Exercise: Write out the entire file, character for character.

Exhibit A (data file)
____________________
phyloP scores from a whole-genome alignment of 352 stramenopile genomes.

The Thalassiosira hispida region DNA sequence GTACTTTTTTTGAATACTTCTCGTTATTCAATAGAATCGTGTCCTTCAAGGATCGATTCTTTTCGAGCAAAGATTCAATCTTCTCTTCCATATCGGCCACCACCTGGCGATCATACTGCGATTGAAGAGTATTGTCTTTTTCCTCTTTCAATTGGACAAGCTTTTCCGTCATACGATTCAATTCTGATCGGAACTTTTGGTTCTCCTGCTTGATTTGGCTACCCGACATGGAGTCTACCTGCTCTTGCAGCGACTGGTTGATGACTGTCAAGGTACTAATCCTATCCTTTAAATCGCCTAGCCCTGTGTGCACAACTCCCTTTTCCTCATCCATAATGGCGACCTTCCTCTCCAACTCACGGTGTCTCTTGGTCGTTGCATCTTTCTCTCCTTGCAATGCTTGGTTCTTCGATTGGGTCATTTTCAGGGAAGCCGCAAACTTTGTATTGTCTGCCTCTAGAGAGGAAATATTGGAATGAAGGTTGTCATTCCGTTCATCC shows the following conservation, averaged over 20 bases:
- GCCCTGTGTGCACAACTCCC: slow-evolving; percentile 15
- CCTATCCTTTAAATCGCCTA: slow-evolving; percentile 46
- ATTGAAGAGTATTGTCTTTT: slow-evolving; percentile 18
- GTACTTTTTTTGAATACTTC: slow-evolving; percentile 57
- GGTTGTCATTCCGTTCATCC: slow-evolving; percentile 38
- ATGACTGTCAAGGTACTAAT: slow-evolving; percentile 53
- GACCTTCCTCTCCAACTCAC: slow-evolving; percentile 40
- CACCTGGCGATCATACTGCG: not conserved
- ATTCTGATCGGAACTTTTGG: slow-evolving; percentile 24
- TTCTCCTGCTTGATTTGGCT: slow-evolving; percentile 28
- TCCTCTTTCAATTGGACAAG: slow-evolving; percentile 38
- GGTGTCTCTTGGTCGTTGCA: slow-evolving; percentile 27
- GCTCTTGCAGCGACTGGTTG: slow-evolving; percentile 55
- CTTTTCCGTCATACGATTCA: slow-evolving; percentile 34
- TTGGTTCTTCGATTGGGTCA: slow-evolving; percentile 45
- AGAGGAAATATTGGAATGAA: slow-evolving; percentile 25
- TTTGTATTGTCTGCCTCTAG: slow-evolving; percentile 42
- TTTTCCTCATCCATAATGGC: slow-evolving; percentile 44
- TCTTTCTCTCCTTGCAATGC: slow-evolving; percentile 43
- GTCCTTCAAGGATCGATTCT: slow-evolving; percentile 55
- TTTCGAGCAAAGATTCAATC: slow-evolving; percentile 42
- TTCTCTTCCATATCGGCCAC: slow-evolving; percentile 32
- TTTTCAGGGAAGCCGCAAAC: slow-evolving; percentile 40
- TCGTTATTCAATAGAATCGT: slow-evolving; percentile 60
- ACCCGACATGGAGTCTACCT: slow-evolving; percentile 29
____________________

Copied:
phyloP scores from a whole-genome alignment of 352 stramenopile genomes.

The Thalassiosira hispida region DNA sequence GTACTTTTTTTGAATACTTCTCGTTATTCAATAGAATCGTGTCCTTCAAGGATCGATTCTTTTCGAGCAAAGATTCAATCTTCTCTTCCATATCGGCCACCACCTGGCGATCATACTGCGATTGAAGAGTATTGTCTTTTTCCTCTTTCAATTGGACAAGCTTTTCCGTCATACGATTCAATTCTGATCGGAACTTTTGGTTCTCCTGCTTGATTTGGCTACCCGACATGGAGTCTACCTGCTCTTGCAGCGACTGGTTGATGACTGTCAAGGTACTAATCCTATCCTTTAAATCGCCTAGCCCTGTGTGCACAACTCCCTTTTCCTCATCCATAATGGCGACCTTCCTCTCCAACTCACGGTGTCTCTTGGTCGTTGCATCTTTCTCTCCTTGCAATGCTTGGTTCTTCGATTGGGTCATTTTCAGGGAAGCCGCAAACTTTGTATTGTCTGCCTCTAGAGAGGAAATATTGGAATGAAGGTTGTCATTCCGTTCATCC shows the following conservation, averaged over 20 bases:
- GCCCTGTGTGCACAACTCCC: slow-evolving; percentile 15
- CCTATCCTTTAAATCGCCTA: slow-evolving; percentile 46
- ATTGAAGAGTATTGTCTTTT: slow-evolving; percentile 18
- GTACTTTTTTTGAATACTTC: slow-evolving; percentile 57
- GGTTGTCATTCCGTTCATCC: slow-evolving; percentile 38
- ATGACTGTCAAGGTACTAAT: slow-evolving; percentile 53
- GACCTTCCTCTCCAACTCAC: slow-evolving; percentile 40
- CACCTGGCGATCATACTGCG: not conserved
- ATTCTGATCGGAACTTTTGG: slow-evolving; percentile 24
- TTCTCCTGCTTGATTTGGCT: slow-evolving; percentile 28
- TCCTCTTTCAATTGGACAAG: slow-evolving; percentile 38
- GGTGTCTCTTGGTCGTTGCA: slow-evolving; percentile 27
- GCTCTTGCAGCGACTGGTTG: slow-evolving; percentile 55
- CTTTTCCGTCATACGATTCA: slow-evolving; percentile 34
- TTGGTTCTTCGATTGGGTCA: slow-evolving; percentile 45
- AGAGGAAATATTGGAATGAA: slow-evolving; percentile 25
- TTTGTATTGTCTGCCTCTAG: slow-evolving; percentile 42
- TTTTCCTCATCCATAATGGC: slow-evolving; percentile 44
- TCTTTCTCTCCTTGCAATGC: slow-evolving; percentile 43
- GTCCTTCAAGGATCGATTCT: slow-evolving; percentile 55
- TTTCGAGCAAAGATTCAATC: slow-evolving; percentile 42
- TTCTCTTCCATATCGGCCAC: slow-evolving; percentile 32
- TTTTCAGGGAAGCCGCAAAC: slow-evolving; percentile 40
- TCGTTATTCAATAGAATCGT: slow-evolving; percentile 60
- ACCCGACATGGAGTCTACCT: slow-evolving; percentile 29